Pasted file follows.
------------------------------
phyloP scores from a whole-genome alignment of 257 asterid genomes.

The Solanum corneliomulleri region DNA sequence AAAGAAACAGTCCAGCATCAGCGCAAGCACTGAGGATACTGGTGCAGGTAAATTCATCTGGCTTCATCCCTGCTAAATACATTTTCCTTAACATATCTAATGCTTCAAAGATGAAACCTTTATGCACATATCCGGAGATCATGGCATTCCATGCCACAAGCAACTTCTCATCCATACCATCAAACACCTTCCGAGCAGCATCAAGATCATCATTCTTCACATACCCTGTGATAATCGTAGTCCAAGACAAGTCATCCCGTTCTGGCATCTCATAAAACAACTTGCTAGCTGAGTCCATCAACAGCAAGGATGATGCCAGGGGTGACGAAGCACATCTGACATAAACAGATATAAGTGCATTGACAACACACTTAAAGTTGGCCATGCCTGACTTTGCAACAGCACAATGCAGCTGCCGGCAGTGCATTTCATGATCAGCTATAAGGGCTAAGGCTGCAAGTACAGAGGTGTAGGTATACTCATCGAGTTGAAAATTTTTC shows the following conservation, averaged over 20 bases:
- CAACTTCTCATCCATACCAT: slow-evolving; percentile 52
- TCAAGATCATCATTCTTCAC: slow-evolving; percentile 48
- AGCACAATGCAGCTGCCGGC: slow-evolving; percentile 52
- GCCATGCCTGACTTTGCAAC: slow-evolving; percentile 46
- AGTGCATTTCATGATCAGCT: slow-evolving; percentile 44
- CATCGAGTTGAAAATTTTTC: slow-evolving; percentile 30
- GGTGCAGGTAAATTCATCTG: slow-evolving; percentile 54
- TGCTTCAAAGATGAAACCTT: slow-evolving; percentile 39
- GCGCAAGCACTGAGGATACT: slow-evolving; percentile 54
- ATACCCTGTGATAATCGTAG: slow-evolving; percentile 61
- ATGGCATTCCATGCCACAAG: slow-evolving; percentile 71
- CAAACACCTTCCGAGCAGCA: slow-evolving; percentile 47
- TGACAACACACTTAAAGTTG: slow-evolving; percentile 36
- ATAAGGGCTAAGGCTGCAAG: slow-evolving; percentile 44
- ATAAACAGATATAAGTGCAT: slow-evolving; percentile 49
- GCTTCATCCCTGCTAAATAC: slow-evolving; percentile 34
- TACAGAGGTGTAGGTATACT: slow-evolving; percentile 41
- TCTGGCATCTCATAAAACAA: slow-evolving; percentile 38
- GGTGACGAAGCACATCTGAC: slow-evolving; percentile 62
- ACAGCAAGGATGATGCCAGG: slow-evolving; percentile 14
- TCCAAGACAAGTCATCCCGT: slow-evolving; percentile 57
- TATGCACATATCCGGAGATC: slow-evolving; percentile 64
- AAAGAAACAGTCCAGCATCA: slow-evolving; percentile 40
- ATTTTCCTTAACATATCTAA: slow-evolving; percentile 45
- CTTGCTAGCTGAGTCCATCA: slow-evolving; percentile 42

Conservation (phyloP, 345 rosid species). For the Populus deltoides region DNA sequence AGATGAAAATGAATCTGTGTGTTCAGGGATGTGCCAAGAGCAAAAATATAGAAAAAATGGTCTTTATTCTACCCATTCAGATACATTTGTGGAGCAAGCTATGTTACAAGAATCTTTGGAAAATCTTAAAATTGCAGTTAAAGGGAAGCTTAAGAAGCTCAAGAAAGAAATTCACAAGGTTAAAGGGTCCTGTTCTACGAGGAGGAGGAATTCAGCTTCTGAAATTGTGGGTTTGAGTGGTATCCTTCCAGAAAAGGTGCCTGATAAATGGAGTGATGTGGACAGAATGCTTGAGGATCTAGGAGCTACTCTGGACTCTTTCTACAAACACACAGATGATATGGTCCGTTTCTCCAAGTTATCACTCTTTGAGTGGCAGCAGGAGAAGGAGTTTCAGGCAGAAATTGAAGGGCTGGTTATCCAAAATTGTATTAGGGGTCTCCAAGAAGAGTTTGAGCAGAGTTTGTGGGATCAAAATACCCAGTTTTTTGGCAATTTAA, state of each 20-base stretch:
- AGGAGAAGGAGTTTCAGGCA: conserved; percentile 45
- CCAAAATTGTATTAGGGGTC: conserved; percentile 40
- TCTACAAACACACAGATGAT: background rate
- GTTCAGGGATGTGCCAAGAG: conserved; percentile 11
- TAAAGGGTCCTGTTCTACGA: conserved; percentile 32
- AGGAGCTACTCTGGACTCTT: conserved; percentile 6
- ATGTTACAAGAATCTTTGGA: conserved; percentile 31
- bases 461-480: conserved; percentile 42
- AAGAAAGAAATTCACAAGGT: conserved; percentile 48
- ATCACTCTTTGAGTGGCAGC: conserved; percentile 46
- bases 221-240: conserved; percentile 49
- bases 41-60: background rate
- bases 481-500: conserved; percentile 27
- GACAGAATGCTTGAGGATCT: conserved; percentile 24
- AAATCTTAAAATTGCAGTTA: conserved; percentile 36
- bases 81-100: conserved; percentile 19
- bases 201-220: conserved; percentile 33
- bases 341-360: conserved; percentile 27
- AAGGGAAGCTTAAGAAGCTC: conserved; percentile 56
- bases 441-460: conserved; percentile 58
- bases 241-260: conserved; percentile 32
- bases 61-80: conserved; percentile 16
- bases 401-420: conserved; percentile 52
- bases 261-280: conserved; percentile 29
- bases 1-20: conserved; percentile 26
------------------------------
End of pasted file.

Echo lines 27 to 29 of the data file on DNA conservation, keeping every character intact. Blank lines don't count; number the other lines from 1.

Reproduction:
- CTTGCTAGCTGAGTCCATCA: slow-evolving; percentile 42

Conservation (phyloP, 345 rosid species). For the Populus deltoides region DNA sequence AGATGAAAATGAATCTGTGTGTTCAGGGATGTGCCAAGAGCAAAAATATAGAAAAAATGGTCTTTATTCTACCCATTCAGATACATTTGTGGAGCAAGCTATGTTACAAGAATCTTTGGAAAATCTTAAAATTGCAGTTAAAGGGAAGCTTAAGAAGCTCAAGAAAGAAATTCACAAGGTTAAAGGGTCCTGTTCTACGAGGAGGAGGAATTCAGCTTCTGAAATTGTGGGTTTGAGTGGTATCCTTCCAGAAAAGGTGCCTGATAAATGGAGTGATGTGGACAGAATGCTTGAGGATCTAGGAGCTACTCTGGACTCTTTCTACAAACACACAGATGATATGGTCCGTTTCTCCAAGTTATCACTCTTTGAGTGGCAGCAGGAGAAGGAGTTTCAGGCAGAAATTGAAGGGCTGGTTATCCAAAATTGTATTAGGGGTCTCCAAGAAGAGTTTGAGCAGAGTTTGTGGGATCAAAATACCCAGTTTTTTGGCAATTTAA, state of each 20-base stretch:
- AGGAGAAGGAGTTTCAGGCA: conserved; percentile 45